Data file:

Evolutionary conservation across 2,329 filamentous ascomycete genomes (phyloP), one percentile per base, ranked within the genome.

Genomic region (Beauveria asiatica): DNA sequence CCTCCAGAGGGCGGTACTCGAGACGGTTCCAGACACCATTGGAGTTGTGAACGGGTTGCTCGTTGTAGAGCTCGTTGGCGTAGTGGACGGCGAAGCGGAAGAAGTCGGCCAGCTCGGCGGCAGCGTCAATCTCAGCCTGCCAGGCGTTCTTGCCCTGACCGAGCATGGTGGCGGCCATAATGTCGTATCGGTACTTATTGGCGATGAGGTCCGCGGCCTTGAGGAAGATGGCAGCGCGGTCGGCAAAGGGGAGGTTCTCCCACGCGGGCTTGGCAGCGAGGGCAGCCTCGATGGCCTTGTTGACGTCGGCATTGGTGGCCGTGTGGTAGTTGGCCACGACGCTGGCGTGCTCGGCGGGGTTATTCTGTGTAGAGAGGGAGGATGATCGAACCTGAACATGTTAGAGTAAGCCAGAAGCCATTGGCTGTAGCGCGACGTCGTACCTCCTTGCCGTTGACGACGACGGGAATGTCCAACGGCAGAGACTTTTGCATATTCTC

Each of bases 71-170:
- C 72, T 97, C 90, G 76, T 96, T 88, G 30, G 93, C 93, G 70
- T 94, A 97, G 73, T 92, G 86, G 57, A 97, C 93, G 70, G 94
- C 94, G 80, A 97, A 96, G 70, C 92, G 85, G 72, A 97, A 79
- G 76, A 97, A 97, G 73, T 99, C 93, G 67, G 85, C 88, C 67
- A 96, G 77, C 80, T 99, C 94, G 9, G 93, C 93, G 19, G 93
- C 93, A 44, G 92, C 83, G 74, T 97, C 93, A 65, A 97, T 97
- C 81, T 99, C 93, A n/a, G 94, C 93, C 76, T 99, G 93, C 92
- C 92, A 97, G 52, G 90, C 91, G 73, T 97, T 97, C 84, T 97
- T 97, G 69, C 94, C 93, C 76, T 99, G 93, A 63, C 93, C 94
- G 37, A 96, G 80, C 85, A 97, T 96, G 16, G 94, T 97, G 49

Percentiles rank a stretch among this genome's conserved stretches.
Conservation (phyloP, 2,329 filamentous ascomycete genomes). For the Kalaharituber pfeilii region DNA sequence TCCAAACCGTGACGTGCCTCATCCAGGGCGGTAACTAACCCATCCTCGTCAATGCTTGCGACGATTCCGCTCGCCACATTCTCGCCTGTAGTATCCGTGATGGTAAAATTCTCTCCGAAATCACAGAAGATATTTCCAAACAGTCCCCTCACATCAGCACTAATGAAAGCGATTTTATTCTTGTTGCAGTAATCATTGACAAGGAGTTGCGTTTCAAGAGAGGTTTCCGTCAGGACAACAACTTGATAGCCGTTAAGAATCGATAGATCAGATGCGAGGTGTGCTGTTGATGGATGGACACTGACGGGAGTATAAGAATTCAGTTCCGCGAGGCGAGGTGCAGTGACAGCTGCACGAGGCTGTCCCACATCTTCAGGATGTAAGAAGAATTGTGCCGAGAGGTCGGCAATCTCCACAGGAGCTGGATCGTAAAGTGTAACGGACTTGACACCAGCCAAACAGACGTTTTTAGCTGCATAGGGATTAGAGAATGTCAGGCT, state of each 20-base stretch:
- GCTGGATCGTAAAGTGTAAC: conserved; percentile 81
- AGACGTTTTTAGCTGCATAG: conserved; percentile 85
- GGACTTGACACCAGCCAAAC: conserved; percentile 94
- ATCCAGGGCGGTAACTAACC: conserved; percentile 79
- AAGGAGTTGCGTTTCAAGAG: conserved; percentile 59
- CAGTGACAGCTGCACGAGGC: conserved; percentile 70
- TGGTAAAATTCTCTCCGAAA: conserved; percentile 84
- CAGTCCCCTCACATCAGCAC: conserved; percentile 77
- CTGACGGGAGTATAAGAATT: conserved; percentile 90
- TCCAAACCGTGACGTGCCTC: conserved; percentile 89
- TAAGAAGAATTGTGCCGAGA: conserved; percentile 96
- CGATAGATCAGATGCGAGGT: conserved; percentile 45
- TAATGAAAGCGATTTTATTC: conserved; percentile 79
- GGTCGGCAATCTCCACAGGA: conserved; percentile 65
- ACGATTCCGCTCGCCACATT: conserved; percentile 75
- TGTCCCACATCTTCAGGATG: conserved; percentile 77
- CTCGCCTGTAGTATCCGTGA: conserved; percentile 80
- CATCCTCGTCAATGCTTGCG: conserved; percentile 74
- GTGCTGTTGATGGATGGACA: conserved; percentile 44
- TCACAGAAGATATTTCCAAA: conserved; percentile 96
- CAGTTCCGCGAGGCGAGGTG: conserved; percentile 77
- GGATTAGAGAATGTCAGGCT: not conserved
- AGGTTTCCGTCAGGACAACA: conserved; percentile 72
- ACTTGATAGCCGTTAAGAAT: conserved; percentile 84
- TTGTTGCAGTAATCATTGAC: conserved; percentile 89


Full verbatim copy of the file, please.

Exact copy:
Evolutionary conservation across 2,329 filamentous ascomycete genomes (phyloP), one percentile per base, ranked within the genome.

Genomic region (Beauveria asiatica): DNA sequence CCTCCAGAGGGCGGTACTCGAGACGGTTCCAGACACCATTGGAGTTGTGAACGGGTTGCTCGTTGTAGAGCTCGTTGGCGTAGTGGACGGCGAAGCGGAAGAAGTCGGCCAGCTCGGCGGCAGCGTCAATCTCAGCCTGCCAGGCGTTCTTGCCCTGACCGAGCATGGTGGCGGCCATAATGTCGTATCGGTACTTATTGGCGATGAGGTCCGCGGCCTTGAGGAAGATGGCAGCGCGGTCGGCAAAGGGGAGGTTCTCCCACGCGGGCTTGGCAGCGAGGGCAGCCTCGATGGCCTTGTTGACGTCGGCATTGGTGGCCGTGTGGTAGTTGGCCACGACGCTGGCGTGCTCGGCGGGGTTATTCTGTGTAGAGAGGGAGGATGATCGAACCTGAACATGTTAGAGTAAGCCAGAAGCCATTGGCTGTAGCGCGACGTCGTACCTCCTTGCCGTTGACGACGACGGGAATGTCCAACGGCAGAGACTTTTGCATATTCTC

Each of bases 71-170:
- C 72, T 97, C 90, G 76, T 96, T 88, G 30, G 93, C 93, G 70
- T 94, A 97, G 73, T 92, G 86, G 57, A 97, C 93, G 70, G 94
- C 94, G 80, A 97, A 96, G 70, C 92, G 85, G 72, A 97, A 79
- G 76, A 97, A 97, G 73, T 99, C 93, G 67, G 85, C 88, C 67
- A 96, G 77, C 80, T 99, C 94, G 9, G 93, C 93, G 19, G 93
- C 93, A 44, G 92, C 83, G 74, T 97, C 93, A 65, A 97, T 97
- C 81, T 99, C 93, A n/a, G 94, C 93, C 76, T 99, G 93, C 92
- C 92, A 97, G 52, G 90, C 91, G 73, T 97, T 97, C 84, T 97
- T 97, G 69, C 94, C 93, C 76, T 99, G 93, A 63, C 93, C 94
- G 37, A 96, G 80, C 85, A 97, T 96, G 16, G 94, T 97, G 49

Percentiles rank a stretch among this genome's conserved stretches.
Conservation (phyloP, 2,329 filamentous ascomycete genomes). For the Kalaharituber pfeilii region DNA sequence TCCAAACCGTGACGTGCCTCATCCAGGGCGGTAACTAACCCATCCTCGTCAATGCTTGCGACGATTCCGCTCGCCACATTCTCGCCTGTAGTATCCGTGATGGTAAAATTCTCTCCGAAATCACAGAAGATATTTCCAAACAGTCCCCTCACATCAGCACTAATGAAAGCGATTTTATTCTTGTTGCAGTAATCATTGACAAGGAGTTGCGTTTCAAGAGAGGTTTCCGTCAGGACAACAACTTGATAGCCGTTAAGAATCGATAGATCAGATGCGAGGTGTGCTGTTGATGGATGGACACTGACGGGAGTATAAGAATTCAGTTCCGCGAGGCGAGGTGCAGTGACAGCTGCACGAGGCTGTCCCACATCTTCAGGATGTAAGAAGAATTGTGCCGAGAGGTCGGCAATCTCCACAGGAGCTGGATCGTAAAGTGTAACGGACTTGACACCAGCCAAACAGACGTTTTTAGCTGCATAGGGATTAGAGAATGTCAGGCT, state of each 20-base stretch:
- GCTGGATCGTAAAGTGTAAC: conserved; percentile 81
- AGACGTTTTTAGCTGCATAG: conserved; percentile 85
- GGACTTGACACCAGCCAAAC: conserved; percentile 94
- ATCCAGGGCGGTAACTAACC: conserved; percentile 79
- AAGGAGTTGCGTTTCAAGAG: conserved; percentile 59
- CAGTGACAGCTGCACGAGGC: conserved; percentile 70
- TGGTAAAATTCTCTCCGAAA: conserved; percentile 84
- CAGTCCCCTCACATCAGCAC: conserved; percentile 77
- CTGACGGGAGTATAAGAATT: conserved; percentile 90
- TCCAAACCGTGACGTGCCTC: conserved; percentile 89
- TAAGAAGAATTGTGCCGAGA: conserved; percentile 96
- CGATAGATCAGATGCGAGGT: conserved; percentile 45
- TAATGAAAGCGATTTTATTC: conserved; percentile 79
- GGTCGGCAATCTCCACAGGA: conserved; percentile 65
- ACGATTCCGCTCGCCACATT: conserved; percentile 75
- TGTCCCACATCTTCAGGATG: conserved; percentile 77
- CTCGCCTGTAGTATCCGTGA: conserved; percentile 80
- CATCCTCGTCAATGCTTGCG: conserved; percentile 74
- GTGCTGTTGATGGATGGACA: conserved; percentile 44
- TCACAGAAGATATTTCCAAA: conserved; percentile 96
- CAGTTCCGCGAGGCGAGGTG: conserved; percentile 77
- GGATTAGAGAATGTCAGGCT: not conserved
- AGGTTTCCGTCAGGACAACA: conserved; percentile 72
- ACTTGATAGCCGTTAAGAAT: conserved; percentile 84
- TTGTTGCAGTAATCATTGAC: conserved; percentile 89